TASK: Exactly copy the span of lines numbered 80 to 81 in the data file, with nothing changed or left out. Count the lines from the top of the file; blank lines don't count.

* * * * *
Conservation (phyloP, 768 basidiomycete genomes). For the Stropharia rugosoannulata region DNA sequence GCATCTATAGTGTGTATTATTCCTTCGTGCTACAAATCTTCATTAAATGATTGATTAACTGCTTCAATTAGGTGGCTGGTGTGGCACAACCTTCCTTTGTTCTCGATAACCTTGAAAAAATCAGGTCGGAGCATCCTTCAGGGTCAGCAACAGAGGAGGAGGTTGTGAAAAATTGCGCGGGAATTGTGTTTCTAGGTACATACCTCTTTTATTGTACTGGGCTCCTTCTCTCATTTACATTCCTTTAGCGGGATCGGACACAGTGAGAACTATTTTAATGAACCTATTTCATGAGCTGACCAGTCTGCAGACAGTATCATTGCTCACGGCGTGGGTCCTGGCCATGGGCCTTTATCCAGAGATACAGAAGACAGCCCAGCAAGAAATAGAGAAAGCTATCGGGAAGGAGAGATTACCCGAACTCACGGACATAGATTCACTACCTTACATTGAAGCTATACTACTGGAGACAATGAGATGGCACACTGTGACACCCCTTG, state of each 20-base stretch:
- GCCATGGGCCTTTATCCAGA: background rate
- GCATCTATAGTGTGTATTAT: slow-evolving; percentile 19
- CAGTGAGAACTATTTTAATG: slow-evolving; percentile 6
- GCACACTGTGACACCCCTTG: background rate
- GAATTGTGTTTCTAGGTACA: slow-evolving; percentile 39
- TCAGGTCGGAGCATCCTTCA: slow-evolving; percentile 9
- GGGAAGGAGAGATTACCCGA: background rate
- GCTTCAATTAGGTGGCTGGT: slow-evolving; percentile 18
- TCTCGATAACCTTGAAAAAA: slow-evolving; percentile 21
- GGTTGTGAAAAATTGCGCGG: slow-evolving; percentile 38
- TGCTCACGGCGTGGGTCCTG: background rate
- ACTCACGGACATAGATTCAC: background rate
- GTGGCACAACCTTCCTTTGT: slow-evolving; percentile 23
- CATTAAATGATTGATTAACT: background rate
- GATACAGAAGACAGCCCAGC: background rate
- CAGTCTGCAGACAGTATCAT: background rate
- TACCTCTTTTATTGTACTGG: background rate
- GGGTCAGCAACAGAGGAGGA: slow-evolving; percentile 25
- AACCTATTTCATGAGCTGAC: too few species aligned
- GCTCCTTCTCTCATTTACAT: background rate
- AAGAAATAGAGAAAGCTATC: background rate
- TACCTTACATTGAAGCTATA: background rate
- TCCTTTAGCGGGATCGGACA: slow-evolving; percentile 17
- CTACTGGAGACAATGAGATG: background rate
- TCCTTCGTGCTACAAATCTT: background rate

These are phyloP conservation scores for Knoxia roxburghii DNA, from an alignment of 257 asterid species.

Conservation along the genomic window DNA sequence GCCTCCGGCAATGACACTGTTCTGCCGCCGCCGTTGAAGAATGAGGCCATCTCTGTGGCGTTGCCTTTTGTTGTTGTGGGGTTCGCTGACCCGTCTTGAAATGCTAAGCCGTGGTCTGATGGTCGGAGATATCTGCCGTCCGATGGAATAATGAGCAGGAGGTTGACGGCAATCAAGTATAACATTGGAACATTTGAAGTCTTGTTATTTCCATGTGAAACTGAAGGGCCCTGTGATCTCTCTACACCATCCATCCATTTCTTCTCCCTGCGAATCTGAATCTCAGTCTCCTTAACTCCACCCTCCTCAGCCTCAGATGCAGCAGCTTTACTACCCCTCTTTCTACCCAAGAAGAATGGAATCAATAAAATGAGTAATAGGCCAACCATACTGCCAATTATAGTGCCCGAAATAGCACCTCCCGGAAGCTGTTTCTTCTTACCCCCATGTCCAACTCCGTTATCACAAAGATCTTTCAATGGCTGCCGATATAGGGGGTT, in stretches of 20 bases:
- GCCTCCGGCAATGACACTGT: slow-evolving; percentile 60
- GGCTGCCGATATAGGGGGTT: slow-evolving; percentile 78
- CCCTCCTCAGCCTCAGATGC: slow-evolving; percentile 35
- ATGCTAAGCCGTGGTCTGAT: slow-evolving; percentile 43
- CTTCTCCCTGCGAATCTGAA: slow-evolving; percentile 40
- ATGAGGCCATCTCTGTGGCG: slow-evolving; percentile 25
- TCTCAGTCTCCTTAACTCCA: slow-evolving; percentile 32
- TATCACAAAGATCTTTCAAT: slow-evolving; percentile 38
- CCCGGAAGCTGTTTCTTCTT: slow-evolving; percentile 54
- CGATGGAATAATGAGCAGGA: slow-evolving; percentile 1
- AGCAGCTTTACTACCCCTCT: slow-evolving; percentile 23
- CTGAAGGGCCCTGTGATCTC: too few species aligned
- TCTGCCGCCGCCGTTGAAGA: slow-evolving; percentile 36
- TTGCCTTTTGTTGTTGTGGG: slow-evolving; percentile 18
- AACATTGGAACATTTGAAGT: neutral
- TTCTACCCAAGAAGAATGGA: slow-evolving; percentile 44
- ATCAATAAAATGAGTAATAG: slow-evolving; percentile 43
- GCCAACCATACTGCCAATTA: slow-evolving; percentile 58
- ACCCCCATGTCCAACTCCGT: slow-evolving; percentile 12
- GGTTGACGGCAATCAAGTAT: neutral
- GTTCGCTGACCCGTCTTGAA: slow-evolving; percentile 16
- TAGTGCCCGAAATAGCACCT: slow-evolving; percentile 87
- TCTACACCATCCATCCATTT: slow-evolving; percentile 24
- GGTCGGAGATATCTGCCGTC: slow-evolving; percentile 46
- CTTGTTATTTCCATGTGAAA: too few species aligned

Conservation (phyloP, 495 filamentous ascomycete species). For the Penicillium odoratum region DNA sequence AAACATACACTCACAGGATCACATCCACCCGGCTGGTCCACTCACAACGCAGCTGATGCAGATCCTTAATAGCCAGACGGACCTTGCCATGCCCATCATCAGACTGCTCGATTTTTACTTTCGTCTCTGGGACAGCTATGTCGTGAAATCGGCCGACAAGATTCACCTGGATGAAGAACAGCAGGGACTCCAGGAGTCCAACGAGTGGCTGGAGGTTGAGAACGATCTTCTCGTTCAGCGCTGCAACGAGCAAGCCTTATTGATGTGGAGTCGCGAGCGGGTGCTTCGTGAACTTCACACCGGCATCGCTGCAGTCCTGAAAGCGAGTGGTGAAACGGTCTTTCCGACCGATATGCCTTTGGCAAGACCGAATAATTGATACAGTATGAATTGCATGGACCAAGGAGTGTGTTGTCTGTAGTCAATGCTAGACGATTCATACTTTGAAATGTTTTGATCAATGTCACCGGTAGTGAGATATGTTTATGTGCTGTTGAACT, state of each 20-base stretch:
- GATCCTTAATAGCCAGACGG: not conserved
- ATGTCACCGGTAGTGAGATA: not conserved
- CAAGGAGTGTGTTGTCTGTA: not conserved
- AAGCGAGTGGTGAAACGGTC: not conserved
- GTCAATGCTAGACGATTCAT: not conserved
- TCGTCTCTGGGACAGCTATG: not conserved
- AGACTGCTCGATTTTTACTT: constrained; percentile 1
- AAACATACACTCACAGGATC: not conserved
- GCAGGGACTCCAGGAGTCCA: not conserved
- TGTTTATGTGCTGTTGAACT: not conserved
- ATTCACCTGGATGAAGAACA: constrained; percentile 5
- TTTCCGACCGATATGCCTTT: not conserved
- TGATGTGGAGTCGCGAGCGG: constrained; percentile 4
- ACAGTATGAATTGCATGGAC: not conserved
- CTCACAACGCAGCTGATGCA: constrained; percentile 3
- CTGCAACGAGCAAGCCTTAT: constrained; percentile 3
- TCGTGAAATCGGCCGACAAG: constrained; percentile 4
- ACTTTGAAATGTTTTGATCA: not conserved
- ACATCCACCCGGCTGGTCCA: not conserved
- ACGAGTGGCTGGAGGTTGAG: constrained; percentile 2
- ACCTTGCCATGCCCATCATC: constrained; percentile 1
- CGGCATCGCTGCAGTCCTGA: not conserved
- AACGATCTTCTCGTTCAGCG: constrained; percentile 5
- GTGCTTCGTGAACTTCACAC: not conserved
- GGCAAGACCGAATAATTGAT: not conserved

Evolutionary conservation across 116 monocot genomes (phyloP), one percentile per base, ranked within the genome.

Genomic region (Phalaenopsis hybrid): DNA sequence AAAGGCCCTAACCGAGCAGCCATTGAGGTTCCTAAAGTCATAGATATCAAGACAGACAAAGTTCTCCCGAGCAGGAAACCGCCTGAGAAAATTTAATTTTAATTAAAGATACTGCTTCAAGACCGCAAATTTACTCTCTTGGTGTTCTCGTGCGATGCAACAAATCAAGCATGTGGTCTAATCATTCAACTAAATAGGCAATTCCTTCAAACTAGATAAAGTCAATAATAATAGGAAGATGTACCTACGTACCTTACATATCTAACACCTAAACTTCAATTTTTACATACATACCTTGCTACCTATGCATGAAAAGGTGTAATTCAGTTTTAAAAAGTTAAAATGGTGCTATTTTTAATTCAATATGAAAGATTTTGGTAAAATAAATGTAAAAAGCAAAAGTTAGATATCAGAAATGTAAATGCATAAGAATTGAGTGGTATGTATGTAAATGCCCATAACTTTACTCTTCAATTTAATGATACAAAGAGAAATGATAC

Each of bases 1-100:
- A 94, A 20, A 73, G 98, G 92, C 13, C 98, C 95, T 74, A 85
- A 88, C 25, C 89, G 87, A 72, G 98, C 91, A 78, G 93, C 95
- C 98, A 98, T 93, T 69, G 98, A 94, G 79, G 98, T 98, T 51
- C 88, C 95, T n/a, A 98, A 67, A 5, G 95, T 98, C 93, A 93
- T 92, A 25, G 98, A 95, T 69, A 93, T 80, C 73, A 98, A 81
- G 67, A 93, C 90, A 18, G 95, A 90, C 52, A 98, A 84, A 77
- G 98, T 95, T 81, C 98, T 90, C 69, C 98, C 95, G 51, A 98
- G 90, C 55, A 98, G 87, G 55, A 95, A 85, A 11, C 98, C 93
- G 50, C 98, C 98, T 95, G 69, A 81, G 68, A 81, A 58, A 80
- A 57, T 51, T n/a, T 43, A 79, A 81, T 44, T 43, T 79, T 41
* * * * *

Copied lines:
Evolutionary conservation across 116 monocot genomes (phyloP), one percentile per base, ranked within the genome.

Genomic region (Phalaenopsis hybrid): DNA sequence AAAGGCCCTAACCGAGCAGCCATTGAGGTTCCTAAAGTCATAGATATCAAGACAGACAAAGTTCTCCCGAGCAGGAAACCGCCTGAGAAAATTTAATTTTAATTAAAGATACTGCTTCAAGACCGCAAATTTACTCTCTTGGTGTTCTCGTGCGATGCAACAAATCAAGCATGTGGTCTAATCATTCAACTAAATAGGCAATTCCTTCAAACTAGATAAAGTCAATAATAATAGGAAGATGTACCTACGTACCTTACATATCTAACACCTAAACTTCAATTTTTACATACATACCTTGCTACCTATGCATGAAAAGGTGTAATTCAGTTTTAAAAAGTTAAAATGGTGCTATTTTTAATTCAATATGAAAGATTTTGGTAAAATAAATGTAAAAAGCAAAAGTTAGATATCAGAAATGTAAATGCATAAGAATTGAGTGGTATGTATGTAAATGCCCATAACTTTACTCTTCAATTTAATGATACAAAGAGAAATGATAC